Two alumni had each other in a headlock moments after their photo was snapped, as the members of the 1978 University of Richmond men’s wrestling team celebrated their 40th reunion the afternoon of Sunday, Nov. 4.
Seven of the 10 teammates returned to UR during homecoming weekend. Jonathan Hölljes, ‘80, organized a dinner at his house, a tailgate and brunch in the Heilman Dining Center with the group.
This was the first year the team had formally come together on UR’s campus since 1978. January 2018 marked the team's first reunion, for the 60th birthday of a teammate. Since then, the team has organized seven events together ranging from barbecues to municipal celebrations.
“Wrestlers have this camaraderie," Peter Sokowski, '80, said. "It’s unlike any sport, I think. We beat the hell out of each other in a room, but we respect each other, we leave and we’re friends.” Sokowski went on to attribute the men's uncompromising relationships to the team and university.
1978 head wrestling coach Don Pate and assistant coach David Powers attended the event and are equally invested in the program.
Pate was recruited to coach from the nationally ranked team of Wayne State College in Nebraska. He started UR's program in 1973, the same year the Robins Center and wrestling facility were built.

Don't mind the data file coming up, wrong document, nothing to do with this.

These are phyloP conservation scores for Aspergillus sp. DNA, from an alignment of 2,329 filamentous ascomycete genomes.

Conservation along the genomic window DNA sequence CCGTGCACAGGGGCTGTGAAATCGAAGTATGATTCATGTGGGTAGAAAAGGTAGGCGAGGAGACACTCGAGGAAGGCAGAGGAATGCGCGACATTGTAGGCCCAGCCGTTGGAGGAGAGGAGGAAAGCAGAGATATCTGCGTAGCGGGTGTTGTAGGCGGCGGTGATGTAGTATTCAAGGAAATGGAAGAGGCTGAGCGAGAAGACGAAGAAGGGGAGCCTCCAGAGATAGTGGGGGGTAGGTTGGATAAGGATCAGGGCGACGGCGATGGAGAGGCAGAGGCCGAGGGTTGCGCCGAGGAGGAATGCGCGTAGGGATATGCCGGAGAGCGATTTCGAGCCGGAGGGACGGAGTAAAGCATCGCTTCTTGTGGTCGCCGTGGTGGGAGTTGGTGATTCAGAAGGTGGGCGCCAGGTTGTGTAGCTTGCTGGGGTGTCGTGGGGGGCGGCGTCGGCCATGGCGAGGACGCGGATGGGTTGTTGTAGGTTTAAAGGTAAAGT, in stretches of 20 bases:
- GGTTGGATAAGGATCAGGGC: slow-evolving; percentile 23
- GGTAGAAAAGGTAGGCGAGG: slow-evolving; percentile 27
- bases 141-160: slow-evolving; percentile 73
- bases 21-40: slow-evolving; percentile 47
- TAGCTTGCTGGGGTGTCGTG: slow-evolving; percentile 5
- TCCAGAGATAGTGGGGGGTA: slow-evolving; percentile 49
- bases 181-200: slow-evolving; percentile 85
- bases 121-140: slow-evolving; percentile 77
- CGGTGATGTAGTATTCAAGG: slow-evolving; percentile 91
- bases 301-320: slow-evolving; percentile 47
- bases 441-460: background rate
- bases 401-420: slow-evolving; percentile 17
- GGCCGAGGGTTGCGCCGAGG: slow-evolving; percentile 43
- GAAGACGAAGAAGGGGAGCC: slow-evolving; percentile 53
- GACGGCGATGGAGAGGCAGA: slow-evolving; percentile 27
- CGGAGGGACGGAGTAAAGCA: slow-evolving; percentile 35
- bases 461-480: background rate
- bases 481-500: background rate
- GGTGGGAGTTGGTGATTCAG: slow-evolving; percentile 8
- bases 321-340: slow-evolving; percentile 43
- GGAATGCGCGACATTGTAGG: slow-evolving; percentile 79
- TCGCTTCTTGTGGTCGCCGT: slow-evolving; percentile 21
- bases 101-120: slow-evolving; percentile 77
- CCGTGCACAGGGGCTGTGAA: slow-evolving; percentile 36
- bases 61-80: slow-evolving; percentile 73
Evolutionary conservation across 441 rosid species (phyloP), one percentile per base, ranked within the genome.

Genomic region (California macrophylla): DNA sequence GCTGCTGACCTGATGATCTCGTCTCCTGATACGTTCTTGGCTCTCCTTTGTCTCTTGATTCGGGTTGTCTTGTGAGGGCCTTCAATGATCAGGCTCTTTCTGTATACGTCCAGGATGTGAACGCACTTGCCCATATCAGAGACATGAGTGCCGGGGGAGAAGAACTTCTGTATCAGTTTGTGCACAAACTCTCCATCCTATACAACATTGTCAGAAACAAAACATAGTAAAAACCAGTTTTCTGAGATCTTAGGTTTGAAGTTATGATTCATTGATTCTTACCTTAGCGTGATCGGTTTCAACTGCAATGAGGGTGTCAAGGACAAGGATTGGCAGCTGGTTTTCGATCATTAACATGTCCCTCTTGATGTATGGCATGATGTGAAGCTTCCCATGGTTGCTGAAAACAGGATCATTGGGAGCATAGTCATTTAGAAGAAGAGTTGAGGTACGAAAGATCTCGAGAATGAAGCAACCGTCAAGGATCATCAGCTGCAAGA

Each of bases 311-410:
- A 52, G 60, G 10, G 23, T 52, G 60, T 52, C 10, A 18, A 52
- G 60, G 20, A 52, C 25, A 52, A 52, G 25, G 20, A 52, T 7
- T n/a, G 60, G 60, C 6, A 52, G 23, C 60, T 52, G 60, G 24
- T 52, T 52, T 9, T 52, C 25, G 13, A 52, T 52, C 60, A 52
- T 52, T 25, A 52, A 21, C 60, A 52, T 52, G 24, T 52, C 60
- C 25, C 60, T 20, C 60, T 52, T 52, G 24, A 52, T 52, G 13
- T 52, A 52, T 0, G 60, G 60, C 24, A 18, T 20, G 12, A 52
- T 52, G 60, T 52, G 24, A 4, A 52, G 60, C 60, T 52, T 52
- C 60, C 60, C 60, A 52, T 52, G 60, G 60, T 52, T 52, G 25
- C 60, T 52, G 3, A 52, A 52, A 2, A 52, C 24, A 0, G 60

“We had some really good athletes, and a lot of them came -- we didn’t have scholarships -- because they liked the school," Pate said, "and they liked what we were doing with the program. If you talk to any of these guys, they’ll say the same thing."
Pate is now the coach of the club wrestling team, which was re-founded this year.
Multiple members of the alumni team said they had prided themselves on being the underdogs in their sport. They competed against teams that gave 10 full scholarships, but they were still able to win state titles.
Talented people have been drawn to UR for the university's quality, Justin Green, '80, and Bill Vucci, '80, said. Green was recently inaugurated into the Richmond City Hall of Fame for his high school wrestling career.
As a high school state champion in Maryland, Vucci was recruited by much larger schools than UR but decided to be a Spider anyway, he said. He went on to be a star for the team. Vucci said he had had an action-packed life, including working for the Secret Service, but still credited the team as his core nucleus.
"I became part of a very strong family in the Secret Service," Vucci said. "I was on the SWAT team and did a lot of special ops and stuff like that, but it was this team that was the family I’ve always kept.
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“I made a toast at brunch to make everyone swear that we would never let that time ever pass by again," Vucci said of the party this year that reunited the group.
Contact sports writer Jackson McAtee at email@example.com
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